Except that the Pentium Pro was the first chip with the P6 architecture. Pentium 2 was pretty much pentium pro with MMX, a higher clock rate, and slower [off chip but on slot] L2 cache. Pentium 3 was the same with more clock, more MMX (possibly SSE), and on chip (full speed) L2 cache.

    While I'd have to assume they would pull all the files from the Pentium 3 plans, I'd still call it "pentinium pro based" because that was where nearly all the architecture came from (with minor upgrades and bug fixes to the core in 2 and 3).

    I'm still curious as to exactly how they pulled it off. My main theory is that they duplicated the block diagram of the P6, and then verified each block was correct (and exactly duplicated the P6 at a higher speed), then used the P6 verification to prove that if the blocks were all correct, they had a correct chip.
    Reply
  • zodiacfml - Thursday, July 28, 2016 - link

    Same here. I thought it was the design of the Pentium M (from Israel team) they got the Core from. It was that time that AMD is beating Intel's P4's in performance, efficiency, and price. After a few months, articles were posted with people able to overclock a Pentium M with the characteristics of the AMD CPU and, of course, beating Pentium 4's at much lower clock speeds. From there, the Intel Core was born out of the Pentium M's which is essentially the same only with higher TDP and clock speeds. Then came, the Core Duo, then the Core 2 Duo.

    I just can't remember where I read it though.
    Reply
  • marty1980 - Wednesday, July 27, 2016 - link

    I started college in electrical engineering; moved to software after an ee class using c++. I was very excited and confident in a DIY PC. I knew the Core 2 was on its way. I gathered parts from whatever computers I could scratch together; power supply, case, DVD drive, network card(s), HDDs ... Everything but Mobo, CPU, GPU and RAM - the brains.

    I bought an E6400 2.13GHz with a gigabyte mobo, 4GB 800MHz DDR2 and a Radeon x1650 Pro.

    I just retired the CPU and Mobo in 2012/13 when I experimented with my current PC; an AMD APU + Ded GPU (dual graphics).

    I'm excited to be looking at a future replacement for my PC. We're on the horizon of some interesting changes that I don't even understand (what was his article about? Lol).
    Reply
  • just4U - Thursday, July 28, 2016 - link

    I seem to recall from a casual glance at an article (on this site) back some 9 years ago.. That intel basically got lucky, or fluked as it were.. Something to do with what they were doing with the PentiumM which caused them to move away from the P3-4 stuff.. hum.. damned if I can remember though what it was about. Reply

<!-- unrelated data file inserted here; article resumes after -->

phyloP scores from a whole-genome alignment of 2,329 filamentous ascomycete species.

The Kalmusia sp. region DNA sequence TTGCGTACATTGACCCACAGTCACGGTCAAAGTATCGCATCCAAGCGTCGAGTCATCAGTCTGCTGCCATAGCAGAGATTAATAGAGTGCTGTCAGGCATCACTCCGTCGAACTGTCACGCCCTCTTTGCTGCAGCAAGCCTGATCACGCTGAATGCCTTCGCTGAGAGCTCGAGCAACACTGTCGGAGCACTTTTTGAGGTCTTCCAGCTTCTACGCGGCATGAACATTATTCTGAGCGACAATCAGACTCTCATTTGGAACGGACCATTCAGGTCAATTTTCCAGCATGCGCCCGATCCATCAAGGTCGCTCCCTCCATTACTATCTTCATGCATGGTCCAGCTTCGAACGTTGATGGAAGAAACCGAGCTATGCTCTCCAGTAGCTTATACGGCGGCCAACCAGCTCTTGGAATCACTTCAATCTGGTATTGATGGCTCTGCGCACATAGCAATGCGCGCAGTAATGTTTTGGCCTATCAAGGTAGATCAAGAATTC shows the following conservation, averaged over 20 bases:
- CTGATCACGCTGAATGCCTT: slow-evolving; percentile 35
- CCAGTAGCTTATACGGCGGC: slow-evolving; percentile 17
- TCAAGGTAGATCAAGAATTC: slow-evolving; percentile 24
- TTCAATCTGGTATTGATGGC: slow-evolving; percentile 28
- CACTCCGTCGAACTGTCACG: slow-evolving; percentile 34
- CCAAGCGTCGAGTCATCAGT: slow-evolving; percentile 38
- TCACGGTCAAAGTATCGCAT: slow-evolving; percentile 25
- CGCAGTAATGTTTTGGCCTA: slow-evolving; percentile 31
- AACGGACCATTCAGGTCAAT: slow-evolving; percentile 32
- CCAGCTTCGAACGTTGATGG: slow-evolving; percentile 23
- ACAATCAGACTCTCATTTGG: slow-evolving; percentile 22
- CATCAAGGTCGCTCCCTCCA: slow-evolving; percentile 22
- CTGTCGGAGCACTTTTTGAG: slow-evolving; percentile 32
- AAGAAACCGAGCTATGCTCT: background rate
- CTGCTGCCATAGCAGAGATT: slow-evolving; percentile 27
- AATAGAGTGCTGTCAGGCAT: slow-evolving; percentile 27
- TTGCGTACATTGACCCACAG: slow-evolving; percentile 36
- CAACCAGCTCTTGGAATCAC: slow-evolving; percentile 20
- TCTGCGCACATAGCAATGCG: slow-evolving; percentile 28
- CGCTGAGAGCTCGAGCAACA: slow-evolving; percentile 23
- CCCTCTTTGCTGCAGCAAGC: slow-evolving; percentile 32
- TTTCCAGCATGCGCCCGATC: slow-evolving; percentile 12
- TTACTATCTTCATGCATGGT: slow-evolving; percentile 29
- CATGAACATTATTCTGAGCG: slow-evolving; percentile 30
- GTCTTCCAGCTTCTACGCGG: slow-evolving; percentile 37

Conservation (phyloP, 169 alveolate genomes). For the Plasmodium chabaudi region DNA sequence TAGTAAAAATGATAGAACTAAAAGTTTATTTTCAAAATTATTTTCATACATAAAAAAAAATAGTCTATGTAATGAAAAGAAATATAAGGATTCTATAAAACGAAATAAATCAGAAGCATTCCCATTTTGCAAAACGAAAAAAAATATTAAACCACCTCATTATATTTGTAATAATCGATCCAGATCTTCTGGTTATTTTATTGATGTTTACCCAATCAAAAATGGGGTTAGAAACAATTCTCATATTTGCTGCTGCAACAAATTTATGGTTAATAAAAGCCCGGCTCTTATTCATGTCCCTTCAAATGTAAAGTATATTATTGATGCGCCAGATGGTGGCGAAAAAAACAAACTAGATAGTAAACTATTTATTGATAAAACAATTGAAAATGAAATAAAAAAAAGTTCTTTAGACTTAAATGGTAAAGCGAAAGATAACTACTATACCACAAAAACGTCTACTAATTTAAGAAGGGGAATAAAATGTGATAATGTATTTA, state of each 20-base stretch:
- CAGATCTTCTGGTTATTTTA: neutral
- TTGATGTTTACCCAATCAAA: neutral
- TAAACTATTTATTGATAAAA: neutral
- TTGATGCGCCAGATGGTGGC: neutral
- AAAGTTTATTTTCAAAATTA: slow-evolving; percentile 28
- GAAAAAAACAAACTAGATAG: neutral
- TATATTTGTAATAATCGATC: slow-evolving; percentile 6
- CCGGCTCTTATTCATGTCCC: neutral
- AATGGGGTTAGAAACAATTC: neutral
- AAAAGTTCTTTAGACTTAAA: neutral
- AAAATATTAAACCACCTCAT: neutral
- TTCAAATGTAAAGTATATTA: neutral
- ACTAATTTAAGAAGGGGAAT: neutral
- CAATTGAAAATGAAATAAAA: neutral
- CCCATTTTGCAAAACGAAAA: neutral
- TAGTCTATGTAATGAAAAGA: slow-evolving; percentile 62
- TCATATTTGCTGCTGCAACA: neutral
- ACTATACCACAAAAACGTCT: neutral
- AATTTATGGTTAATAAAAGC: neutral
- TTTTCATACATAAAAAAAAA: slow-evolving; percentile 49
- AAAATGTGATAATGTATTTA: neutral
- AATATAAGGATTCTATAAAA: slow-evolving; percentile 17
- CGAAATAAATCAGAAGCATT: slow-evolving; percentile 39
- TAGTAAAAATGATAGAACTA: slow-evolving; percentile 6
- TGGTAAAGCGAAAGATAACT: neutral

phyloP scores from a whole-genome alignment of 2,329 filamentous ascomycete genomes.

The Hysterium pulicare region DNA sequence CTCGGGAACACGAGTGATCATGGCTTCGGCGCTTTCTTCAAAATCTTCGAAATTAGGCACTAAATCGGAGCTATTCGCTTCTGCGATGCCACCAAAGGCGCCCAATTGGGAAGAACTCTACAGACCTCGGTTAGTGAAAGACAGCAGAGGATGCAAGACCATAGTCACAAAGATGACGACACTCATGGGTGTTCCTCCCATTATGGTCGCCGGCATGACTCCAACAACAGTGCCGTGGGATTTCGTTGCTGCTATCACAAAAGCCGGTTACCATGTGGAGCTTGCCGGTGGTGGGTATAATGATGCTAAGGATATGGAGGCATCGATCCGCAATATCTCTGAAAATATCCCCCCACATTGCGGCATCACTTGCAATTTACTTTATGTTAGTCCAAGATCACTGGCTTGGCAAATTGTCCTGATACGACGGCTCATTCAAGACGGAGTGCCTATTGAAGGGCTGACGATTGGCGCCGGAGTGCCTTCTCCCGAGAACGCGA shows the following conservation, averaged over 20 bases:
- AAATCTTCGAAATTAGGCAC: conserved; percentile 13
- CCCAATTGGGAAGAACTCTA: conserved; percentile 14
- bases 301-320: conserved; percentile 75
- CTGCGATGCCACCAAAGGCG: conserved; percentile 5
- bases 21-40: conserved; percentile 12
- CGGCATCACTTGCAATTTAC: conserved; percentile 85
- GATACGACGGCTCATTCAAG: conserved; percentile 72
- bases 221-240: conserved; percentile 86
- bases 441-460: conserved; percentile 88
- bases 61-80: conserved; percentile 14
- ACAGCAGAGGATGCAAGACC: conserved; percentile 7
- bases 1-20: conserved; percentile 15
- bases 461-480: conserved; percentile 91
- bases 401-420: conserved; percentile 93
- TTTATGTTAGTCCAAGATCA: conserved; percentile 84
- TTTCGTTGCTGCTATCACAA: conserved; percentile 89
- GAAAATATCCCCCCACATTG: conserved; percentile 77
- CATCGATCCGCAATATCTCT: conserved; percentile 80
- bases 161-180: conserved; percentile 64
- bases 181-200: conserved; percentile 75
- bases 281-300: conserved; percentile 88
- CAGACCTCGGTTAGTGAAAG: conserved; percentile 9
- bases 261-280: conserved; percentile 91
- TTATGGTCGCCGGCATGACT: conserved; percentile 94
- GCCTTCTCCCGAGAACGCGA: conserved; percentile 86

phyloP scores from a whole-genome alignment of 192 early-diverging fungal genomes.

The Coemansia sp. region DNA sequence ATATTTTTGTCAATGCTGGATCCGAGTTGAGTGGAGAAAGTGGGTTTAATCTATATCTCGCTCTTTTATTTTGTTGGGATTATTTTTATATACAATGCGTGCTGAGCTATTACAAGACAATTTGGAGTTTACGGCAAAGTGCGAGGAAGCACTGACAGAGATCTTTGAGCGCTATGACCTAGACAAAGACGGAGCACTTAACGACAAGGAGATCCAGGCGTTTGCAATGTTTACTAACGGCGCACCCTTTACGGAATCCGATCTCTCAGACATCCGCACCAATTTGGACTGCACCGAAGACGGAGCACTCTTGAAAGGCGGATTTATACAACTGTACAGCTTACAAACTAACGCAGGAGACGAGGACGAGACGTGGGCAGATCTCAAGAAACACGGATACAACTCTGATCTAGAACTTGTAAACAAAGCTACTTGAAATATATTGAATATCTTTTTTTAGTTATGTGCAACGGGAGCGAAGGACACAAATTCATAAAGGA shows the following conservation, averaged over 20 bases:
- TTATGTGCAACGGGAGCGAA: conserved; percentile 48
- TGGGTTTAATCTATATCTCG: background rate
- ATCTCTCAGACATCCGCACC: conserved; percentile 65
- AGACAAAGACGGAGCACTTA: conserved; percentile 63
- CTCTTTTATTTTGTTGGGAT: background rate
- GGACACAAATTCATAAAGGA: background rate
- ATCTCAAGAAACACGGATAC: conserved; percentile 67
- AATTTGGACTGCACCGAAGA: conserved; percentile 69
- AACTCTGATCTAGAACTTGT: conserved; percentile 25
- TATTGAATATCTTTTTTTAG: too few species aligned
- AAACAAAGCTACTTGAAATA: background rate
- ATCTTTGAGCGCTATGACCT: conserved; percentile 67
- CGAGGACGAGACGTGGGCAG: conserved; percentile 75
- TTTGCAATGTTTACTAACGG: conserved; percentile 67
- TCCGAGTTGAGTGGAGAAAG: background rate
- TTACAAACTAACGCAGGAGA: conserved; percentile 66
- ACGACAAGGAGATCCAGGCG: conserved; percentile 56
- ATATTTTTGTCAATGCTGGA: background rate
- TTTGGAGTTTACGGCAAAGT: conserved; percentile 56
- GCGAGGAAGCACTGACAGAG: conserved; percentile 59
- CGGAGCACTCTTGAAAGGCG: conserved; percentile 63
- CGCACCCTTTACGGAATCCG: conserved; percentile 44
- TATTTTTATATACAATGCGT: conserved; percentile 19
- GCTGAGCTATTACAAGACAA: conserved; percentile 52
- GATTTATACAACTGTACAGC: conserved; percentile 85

• FourEyedGeek - Tuesday, August 9, 2016 - link

    Pentium 3 architecture was having difficulties increasing performance so they replaced it with Pentium 4s Netburst. They had their Israel department continue work on Pentium 3 that turned into the Pentium M. Reply
  • Hazly79 - Thursday, July 28, 2016 - link

    surprised that my 2005-Pentium D 3ghz still can run Diablo 3 (2012) at minimum setting pair with Nvidia GT 710 ($35 card )

    Really great optimization from Blizzard ent. team...
    Reply
  • AnnonymousCoward - Thursday, July 28, 2016 - link

    Yeah, but too bad the game sucks. Jay doubled it. Reply
  • name99 - Thursday, July 28, 2016 - link

    Two points:

    Firstly macro-op fusion is hardly an x86 exclusive these days. Many (all?) ARMv8 CPUs use it, as do the most recent POWER CPUs. Like the x86 case, it's used to fuse together pairs of instructions that commonly co-occur. Compare and branch is a common example, but other common examples in RISC are instruction pairs that are used to create large constants in a register, or to generate large constant offsets for loads/stores.

    Secondly you suggest that the ROB is an expensive data structure. This is misleading. The ROB itself is primarily a FIFO and can easily be grown. The problem is that storing more items in the ROB requires more physical registers and more load/store queue entries, and it is THESE structures that are difficult and expensive to grow. This suggests that using alternative structures for the load/store queues, and alternative mechanisms for scavenging physical registers could allow for much larger ROBs, and in fact Intel has published a lot of work on this (but has so far done apparently nothing with this research, even though the first such publications were late 90s --- I would not be surprised if Apple provides us with a CPU implementing these ideas before Intel does).
    Reply
  • Ian Cutress - Tuesday, August 2, 2016 - link

    It wasn't written about to the exclusion of all other microarchitectures, it was written about focusing on x86 back in 2006. At the time, the ROB was described as expensive by Intel, through I appreciate that might have changed. Reply